XFEL: Extreme conditions in the lab

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Extreme conditions in the lab

The Helmholtz International Beamline for Extreme Fields (HIBEF) inaugurated at the European XFEL

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Detail view inside the TWIN amplifier of the HIBEF HI Laser at the HED instrument showing Ti:Sapphire gain medium encased in a cryogenic cooling chamber. Copyright: European XFEL / Jan Hosan

Christian Luft, State Secretary at the Federal Ministry of Education and Research, the Minister of Science of Schleswig-Holstein, Karin Prien, and the State Secretary for Science, Research, Equalities and District Authority of the Free Hanseatic City of Hamburg, Dr. Eva Gümbel, inaugurated the Helmholtz International Beamline for Extreme Fields (HIBEF) at the European XFEL in Schenefeld, near Hamburg, today (31 August, 2021).
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Interaction chamber 2 was pushed into the beam. From left to right: Karin Prien (Minister for Education, Science and Culture, Schleswig-Holstein), Prof. Robert Feidenhans'l (Chairman of the European XFEL Management Board), Christian Luft (State Secretary BMBF), Dr Eva Gümbel (State Secretary, Hamburg Ministry of Science, Research, Equalities and District Authority), Prof. Sebastian M. Schmidt (Scientific Director of the HZDR). Copyright: European XFEL

Under the leadership of the Helmholtz-Zentrum Dresden-Rossendorf (HZDR) in cooperation with the Hamburg research Centre DESY, HIBEF pools equipment and expertise from various research institutions to make them available to the international scientific community. The beamline is part of the High Energy Density (HED) experimental station at the X-ray laser European XFEL, enabling deep insights into the structure of materials and hyper-fast natural plasma-physical processes. This will help researchers drive innovation in materials and accelerator research, for example, thanks to improved models of planet formation and simulations of processes in plasma.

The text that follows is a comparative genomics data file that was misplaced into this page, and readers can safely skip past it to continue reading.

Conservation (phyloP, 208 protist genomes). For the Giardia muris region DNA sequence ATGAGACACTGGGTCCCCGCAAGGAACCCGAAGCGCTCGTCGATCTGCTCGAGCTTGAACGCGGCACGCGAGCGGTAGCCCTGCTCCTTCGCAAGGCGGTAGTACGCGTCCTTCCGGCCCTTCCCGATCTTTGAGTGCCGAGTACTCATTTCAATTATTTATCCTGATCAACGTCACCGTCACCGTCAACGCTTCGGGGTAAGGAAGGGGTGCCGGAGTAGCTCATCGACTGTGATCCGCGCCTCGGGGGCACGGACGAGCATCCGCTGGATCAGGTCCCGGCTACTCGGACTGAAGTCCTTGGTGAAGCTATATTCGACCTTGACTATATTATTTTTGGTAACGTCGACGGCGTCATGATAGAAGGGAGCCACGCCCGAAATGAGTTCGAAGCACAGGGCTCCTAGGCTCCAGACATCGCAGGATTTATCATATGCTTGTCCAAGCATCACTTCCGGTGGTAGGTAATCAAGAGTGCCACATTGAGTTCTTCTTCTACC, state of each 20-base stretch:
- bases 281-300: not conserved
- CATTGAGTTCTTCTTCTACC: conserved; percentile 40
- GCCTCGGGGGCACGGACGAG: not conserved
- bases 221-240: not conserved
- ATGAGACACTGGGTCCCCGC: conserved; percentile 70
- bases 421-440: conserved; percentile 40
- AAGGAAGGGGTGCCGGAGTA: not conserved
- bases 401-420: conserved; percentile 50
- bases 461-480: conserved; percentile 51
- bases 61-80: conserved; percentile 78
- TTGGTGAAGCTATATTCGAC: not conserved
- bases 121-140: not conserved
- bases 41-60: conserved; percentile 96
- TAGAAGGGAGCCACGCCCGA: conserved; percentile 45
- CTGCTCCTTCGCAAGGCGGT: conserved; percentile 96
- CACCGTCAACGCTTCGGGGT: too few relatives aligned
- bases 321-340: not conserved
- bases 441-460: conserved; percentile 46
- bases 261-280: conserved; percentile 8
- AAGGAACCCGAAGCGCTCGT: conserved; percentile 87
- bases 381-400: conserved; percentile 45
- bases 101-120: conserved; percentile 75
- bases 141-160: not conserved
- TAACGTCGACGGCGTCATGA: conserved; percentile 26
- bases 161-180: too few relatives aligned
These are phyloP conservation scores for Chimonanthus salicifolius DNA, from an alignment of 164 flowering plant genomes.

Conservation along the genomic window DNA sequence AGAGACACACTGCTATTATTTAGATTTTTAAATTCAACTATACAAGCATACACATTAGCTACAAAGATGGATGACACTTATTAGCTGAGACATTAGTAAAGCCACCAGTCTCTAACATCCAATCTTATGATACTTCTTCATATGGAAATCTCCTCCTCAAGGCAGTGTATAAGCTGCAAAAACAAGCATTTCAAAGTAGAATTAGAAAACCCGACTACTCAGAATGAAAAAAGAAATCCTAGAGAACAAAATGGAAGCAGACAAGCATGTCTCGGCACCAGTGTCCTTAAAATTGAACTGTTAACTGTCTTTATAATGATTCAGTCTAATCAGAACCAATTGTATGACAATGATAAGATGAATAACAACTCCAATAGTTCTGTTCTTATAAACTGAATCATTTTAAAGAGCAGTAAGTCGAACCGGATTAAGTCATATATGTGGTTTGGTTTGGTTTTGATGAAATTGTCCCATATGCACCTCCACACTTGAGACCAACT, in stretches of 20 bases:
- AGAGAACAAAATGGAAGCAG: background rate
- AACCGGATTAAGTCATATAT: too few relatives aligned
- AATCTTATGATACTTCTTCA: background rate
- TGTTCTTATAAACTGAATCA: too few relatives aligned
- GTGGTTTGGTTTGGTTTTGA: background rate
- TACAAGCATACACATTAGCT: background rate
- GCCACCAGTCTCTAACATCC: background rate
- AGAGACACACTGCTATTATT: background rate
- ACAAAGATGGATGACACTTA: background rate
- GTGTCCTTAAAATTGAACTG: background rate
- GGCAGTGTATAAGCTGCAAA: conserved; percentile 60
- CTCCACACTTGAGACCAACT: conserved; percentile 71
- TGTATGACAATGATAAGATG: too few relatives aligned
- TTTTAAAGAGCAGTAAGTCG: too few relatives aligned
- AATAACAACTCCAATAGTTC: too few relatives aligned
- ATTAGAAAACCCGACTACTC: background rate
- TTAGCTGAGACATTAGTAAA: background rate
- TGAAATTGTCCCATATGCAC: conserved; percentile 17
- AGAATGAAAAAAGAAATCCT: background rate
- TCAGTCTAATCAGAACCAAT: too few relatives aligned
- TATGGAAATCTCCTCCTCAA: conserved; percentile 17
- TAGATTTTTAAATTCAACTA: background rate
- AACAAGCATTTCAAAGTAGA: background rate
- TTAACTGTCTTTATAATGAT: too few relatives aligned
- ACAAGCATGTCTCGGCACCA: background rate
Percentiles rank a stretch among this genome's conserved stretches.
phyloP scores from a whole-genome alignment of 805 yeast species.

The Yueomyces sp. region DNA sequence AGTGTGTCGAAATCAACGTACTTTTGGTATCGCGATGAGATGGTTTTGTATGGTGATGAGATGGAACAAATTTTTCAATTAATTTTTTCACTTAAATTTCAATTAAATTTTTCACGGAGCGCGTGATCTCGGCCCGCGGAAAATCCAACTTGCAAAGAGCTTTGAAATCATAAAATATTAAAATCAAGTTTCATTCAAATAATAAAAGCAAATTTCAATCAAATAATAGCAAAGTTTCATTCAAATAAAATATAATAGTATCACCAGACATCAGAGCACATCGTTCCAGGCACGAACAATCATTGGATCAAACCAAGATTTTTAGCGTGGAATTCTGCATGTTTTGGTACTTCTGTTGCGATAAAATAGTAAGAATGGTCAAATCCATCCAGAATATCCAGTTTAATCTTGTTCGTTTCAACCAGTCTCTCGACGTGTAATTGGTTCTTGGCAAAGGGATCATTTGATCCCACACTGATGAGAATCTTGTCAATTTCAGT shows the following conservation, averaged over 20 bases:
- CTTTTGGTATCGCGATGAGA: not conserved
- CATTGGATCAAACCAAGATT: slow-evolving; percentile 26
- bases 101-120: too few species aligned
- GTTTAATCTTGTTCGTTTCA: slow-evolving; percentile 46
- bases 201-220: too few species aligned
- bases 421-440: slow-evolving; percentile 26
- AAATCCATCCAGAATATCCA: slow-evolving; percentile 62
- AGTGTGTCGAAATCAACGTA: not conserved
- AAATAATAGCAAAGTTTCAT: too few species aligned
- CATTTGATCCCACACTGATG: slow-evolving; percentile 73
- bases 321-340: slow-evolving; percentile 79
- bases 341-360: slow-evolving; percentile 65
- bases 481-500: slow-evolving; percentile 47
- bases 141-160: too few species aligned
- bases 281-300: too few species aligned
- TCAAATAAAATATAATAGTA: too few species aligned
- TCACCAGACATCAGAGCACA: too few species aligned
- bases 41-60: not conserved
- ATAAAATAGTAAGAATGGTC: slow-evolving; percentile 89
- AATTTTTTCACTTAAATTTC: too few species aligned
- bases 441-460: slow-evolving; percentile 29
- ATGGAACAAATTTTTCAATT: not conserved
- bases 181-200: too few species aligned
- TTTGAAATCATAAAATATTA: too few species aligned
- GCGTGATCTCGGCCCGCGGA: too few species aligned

The total investment including operating costs for ten years amounts nearly 120 million euros. State Secretary Christian Luft calls HIBEF a ground-breaking investment into the future: "Excellent research requires outstanding infrastructure. HIBEF at the European XFEL is an experimental facility that was set up in international cooperation and provides globally unique opportunities in areas ranging from basic research on new materials to new discoveries about our planets. With HIBEF, we are further expanding Europe's leading international position in the field of X-ray science."

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l-r, Prof. Robert Feidenhans‘l, Prof. Sebastian M. Schmidt, Prof. Otmar D. Wiestler, Prof. Helmut Dosch. Copyright: European XFEL
HIBEF combines the European XFEL’s X-ray radiation with two super lasers, a powerful magnetic coil, and provides a platform for research with diamond anvil cells. HIBEF, which was founded in 2013 by DESY and HZDR, involves a user consortium involving more than 350 scientists at 60 research institutions in 16 countries, such as the UK Science and Technology Facilities Council (STFC).

Prof. Sebastian M. Schmidt, Scientific Director of HZDR: “With HIBEF, we are once again demonstrating that Helmholtz centers distinguish themselves by their ability to identify and envision the research issues of the future at an early stage and plan research infrastructures accordingly. The amount of interest and numerous requests from all over the world to use our new experimental facility also confirm HZDR’s excellent reputation as a competent and reliable partner.”

Prof. Robert Feidenhans’l, Chairman of the European XFEL Management Board, adds: “We are thrilled to now offer HIBEF researchers from all over the world additional exciting research opportunities with our experimental station HED. For 2021, we have scheduled a total of nine experiments with research groups from 59 institutions at the HED experimental station and are very excited to see the first results. I would like to thank the HIBEF consortium for its excellent and successful collaboration, which we hope to expand in the coming years.”